August 21, 2014; Hartford Courant
Over the past few months, NPQ has reported on the fact that Amistad America, which displays the Amistad replica slave ship, was in trouble, with a combination of diminishing assets, frustrated creditors, extraordinarily late audits, and legislators who had finally had enough. Eventually, the state, which has paid much of the ship’s expenses, suspended its grant until audits could be delivered. Four years’ worth were delivered a few weeks ago, but they evidently did not alleviate fears. As a result, yesterday the state of Connecticut appointed an independent receiver, a move that will allow the ship to continue to operate while a turnaround occurs.
Attorney General George Jepsen sought the court order, which was approved by Superior Court Judge Antonio C. Robaina. The order strips Amistad America’s current leaders of any authority over the nonprofit. New Haven attorney Katharine B. Sacks, who has acted as a receiver in other such cases, was appointed; essentially, she will act as Amistad’s chief executive officer, but responsible to the court rather than the board. The board of the troubled group has, to all appearances, welcomed the action.
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“Today’s action puts in place a professional and experienced receiver who will ensure that, over the coming months, the organization’s finances are handled correctly and that existing obligations are addressed,” observed the attorney general. “We will seek to continue the receivership until the public can be assured that its money is being properly used and accounted for and that a plan exists for the organization to responsibly carry out its mission into the future.”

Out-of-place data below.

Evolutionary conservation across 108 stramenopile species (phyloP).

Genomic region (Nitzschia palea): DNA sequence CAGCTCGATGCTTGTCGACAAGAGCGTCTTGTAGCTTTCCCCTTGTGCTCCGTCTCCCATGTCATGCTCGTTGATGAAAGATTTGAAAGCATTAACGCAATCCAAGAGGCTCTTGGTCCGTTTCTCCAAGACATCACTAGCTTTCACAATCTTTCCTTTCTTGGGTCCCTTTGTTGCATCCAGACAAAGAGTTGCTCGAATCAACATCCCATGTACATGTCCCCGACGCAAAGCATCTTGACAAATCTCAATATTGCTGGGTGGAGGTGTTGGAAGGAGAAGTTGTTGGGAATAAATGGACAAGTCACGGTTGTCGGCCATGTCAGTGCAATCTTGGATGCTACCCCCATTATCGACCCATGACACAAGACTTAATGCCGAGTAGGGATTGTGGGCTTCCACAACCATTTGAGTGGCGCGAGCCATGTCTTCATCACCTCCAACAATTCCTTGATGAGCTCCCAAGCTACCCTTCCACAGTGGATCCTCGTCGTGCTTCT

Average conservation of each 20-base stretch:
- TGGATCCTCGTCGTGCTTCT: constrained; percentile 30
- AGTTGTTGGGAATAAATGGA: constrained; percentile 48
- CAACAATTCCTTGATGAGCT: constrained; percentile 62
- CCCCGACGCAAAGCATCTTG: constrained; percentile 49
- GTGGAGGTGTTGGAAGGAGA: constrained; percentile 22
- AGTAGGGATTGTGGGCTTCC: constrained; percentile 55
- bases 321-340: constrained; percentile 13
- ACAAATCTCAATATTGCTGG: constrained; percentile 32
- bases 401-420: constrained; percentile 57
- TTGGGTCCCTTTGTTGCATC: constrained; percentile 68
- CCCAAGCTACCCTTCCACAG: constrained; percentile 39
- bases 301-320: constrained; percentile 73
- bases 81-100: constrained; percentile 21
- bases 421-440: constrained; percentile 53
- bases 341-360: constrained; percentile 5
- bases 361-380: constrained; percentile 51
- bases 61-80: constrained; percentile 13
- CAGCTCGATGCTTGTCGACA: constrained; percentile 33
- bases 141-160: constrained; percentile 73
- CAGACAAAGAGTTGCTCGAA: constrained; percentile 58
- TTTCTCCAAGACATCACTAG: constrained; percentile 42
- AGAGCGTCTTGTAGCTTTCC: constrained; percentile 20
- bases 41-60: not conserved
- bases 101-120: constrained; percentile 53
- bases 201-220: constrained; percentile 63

The action puts responsibility for Amistad directly in state hands where it belongs, since it was state officials who, year after year, extended the audit deadline for the group even while it paid out its grants.
“There remain substantial challenges ahead for the Amistad—not least of which are designing an appropriate governing structure for the organization and identifying consistent and adequate sources for its operational funding,” Jepsen said. “Success is not guaranteed, but today’s action is a necessary first step and one that can give the state the confidence needed to continue expending funds allocated for the Ship’s operations.”—Ruth McCambridge